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Washington Sculptors Group Newsletter Fall 2005
Feature: Aaron Quinn Brophy
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Compressing Aaron Quinn Brophy's life as an artist into a single page is going to be difficult. He has crammed an amazing amount of experience, travel, study and sculpture into his relatively short existence. Visiting his town house/studio was almost like visiting a movie set - billowing fabric floated in every dramatically furnished room, the main focus of each being his own sculpture.
While Brophy uses a variety of materials, his main medium is clay. He often weds clay with bronze and/or wood, employing a technique very much his own, in which the transition from one material to another is seamless. He also uses styrofoam, plastic, cement and found objects in his work. He maily depicts fragments of the human form, often quoting himself in the repetition of the same body part in different presentations. The emotion much of his work seems to convey is the pain and anguish of our ultimate dissolution.
Beginning his clay involvement at the age of 5 with an aunt who was a potter, Brophy formalized the clay connection at Alfred University.(Prior to attending university, at age 16, he traveled in Russia, only to return to Europe three years later to spend a summer devouring art everywhere he went.) After graduating from Alfred in 1997, he spent a summer as artist-in-residence on Ossabaw Island off the coast of Georgia. Shortly thereafter, in his words he accidentally became the youngest curator in the nation at the Nicolaysen Art Museum in Casper, Wyoming. Brophy could only stay in Wyoming for seven months because he was awarded a Fulbright Grant to spend a year (1998-1999) as a visiting artist on the island nation of Cyprus. There, he was inspired by the Greek Orthodox icons and ancient sculpture of the Mediterranean, and was further stimulated by his travels in Greece, Lebanon and Egypt. This was followed by a fellowship at the Wesley Theological Seminary in Washington.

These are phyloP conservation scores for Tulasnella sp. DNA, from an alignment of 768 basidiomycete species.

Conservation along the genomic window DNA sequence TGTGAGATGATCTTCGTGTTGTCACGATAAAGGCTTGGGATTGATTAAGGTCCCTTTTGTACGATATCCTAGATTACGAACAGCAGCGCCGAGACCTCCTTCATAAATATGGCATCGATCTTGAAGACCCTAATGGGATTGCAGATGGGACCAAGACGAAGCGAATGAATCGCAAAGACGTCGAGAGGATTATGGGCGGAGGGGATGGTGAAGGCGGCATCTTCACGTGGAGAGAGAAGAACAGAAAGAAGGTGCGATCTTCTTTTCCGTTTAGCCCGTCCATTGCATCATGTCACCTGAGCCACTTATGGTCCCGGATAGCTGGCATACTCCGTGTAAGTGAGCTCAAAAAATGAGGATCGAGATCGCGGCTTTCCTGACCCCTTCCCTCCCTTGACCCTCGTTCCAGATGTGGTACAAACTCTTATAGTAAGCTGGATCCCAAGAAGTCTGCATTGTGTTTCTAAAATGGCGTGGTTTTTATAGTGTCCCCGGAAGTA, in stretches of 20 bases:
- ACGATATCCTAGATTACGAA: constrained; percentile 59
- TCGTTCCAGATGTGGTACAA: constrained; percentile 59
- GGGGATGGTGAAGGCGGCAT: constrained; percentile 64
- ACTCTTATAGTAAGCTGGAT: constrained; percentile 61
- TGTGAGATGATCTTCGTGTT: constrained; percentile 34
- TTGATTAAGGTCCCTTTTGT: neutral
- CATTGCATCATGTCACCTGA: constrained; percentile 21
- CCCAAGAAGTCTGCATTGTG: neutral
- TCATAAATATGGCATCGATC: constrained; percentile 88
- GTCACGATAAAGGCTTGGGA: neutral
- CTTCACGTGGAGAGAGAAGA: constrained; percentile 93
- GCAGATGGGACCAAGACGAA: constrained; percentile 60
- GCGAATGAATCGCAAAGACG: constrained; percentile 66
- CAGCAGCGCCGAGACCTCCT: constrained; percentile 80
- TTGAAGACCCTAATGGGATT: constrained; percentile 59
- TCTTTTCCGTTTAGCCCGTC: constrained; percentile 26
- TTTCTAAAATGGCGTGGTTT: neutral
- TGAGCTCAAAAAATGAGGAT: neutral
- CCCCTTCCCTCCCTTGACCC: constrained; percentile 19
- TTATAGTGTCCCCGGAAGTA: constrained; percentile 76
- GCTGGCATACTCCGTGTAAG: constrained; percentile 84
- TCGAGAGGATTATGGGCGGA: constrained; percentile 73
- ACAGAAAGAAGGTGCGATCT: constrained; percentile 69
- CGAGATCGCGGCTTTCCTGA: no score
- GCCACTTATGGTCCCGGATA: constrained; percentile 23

The incredible list of prizes, honors, solo exhibits and professional positions this young artist lays claim to would do honor to an artist approaching retirement. He now teaches art at Landon School in Bethesda.
Inspired by vanity, entropy, rust, flesh, and clay, I create figurative sculptures that rest between reality and myth, heroism and cowardice, wholeness and disintegration. Through the transformation, fragmentation, and coalescence of materials I address the ephemeral nature of corporeal existence.